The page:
Pittsburg leaders say they might have to lay off workers and delay hiring police if voters don't approve an increase in local sales tax.
Since 2007, the city's revenues have dropped by about a quarter, according to City Manager Joe Sbranti.
According to his office, the city will come in about $1.25 million short for the fiscal year that begins in July unless voters approve Measure P in the June 5 election.
If approved, Measure P will increase Pittsburg's sales tax from 8.25 percent to 8.75 percent for five years, then reduce it to 8.5 percent for another five years before sunsetting and returning it to its current rate.
If the measure fails, Sbranti's office is offering the following solutions to the city council:
In recent budget workshops open to the public, the city council has expressed a reluctant acceptance of these ideas, though council members are still calling on the public
Councilman Sal Evola, however, said he thought the reductions to park patrol wouldn't be worth the money the city saves.
"What we would spend in repairing vandalism for lack of there being $10,000 in park patrol services could be much worse," Evola said.
Mayor Ben Johnson said he's counting on voters to approve the sales tax measure because, "if this does fail, we have a long way to go ... We'd have to take major, catastrophic steps to balance a budget."
In an opposing view, Pittsburg resident and former state assemblyman Joe Canciamilla said he thinks the measure presents voters with a false choice.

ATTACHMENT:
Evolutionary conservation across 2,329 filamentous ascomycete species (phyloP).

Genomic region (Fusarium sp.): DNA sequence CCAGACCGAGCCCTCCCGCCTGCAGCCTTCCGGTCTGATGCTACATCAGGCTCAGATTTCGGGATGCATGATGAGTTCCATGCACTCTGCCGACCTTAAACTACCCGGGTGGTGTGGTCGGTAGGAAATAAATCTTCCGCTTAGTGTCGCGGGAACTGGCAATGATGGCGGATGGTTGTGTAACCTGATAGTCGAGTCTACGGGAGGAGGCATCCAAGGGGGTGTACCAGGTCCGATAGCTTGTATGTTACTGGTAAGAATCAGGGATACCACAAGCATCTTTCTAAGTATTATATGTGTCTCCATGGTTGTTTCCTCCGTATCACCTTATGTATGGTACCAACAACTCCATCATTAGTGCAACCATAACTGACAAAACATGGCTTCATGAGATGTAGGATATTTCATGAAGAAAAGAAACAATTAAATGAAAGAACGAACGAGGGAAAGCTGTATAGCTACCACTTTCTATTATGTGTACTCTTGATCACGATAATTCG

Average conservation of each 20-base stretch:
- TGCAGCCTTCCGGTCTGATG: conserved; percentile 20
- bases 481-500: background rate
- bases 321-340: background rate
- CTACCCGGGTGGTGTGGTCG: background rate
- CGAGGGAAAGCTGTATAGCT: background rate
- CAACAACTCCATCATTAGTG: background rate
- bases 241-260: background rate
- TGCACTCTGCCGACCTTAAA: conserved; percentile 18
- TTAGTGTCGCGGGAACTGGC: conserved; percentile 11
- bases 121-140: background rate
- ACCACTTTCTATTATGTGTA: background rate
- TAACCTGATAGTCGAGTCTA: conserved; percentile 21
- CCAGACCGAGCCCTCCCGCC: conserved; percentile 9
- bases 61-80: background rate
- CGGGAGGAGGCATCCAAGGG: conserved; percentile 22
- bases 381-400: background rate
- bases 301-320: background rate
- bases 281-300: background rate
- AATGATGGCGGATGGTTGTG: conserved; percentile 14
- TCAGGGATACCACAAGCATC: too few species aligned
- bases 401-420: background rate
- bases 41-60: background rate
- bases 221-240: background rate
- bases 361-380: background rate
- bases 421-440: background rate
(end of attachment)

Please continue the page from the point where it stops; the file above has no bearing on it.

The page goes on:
Hard times for the city's budget aren't going away, and will instead become worse as state and federal budget crunches trickle down to the local level, he said.
"Without serious structural changes in the ways cities operate in general," he said, "these things touted as temporary, like this tax, they'll become permanent. And as sales tax climbs toward 10 percent, people will shop more carefully."
Canciamilla said the energy going into pushing the sales tax measure would be better spent recruiting new businesses and streamlining the city's contracts and payroll.
Pittsburg is home to about 63,000 people, and its general fund budget is about $31 million.
The city has saved some money already by eliminating from the budget jobs that have gone vacant. Remaining will be about 225 positions, including a 73-officer police department, according to the city's director of finance, Tina Olson.
That comes out to about one city employee for every 280 people living in Pittsburg.
In nearby Antioch -- which has a high number of vacancies, or jobs that are approved for hire but haven't been filled -- there is about one city employee for every 420 residents. In Oakley, the ratio is about one to 490.
Contact Sean Maher at 925-779-7189. Follow him on Twitter at twitter.com/OneSeanMaher.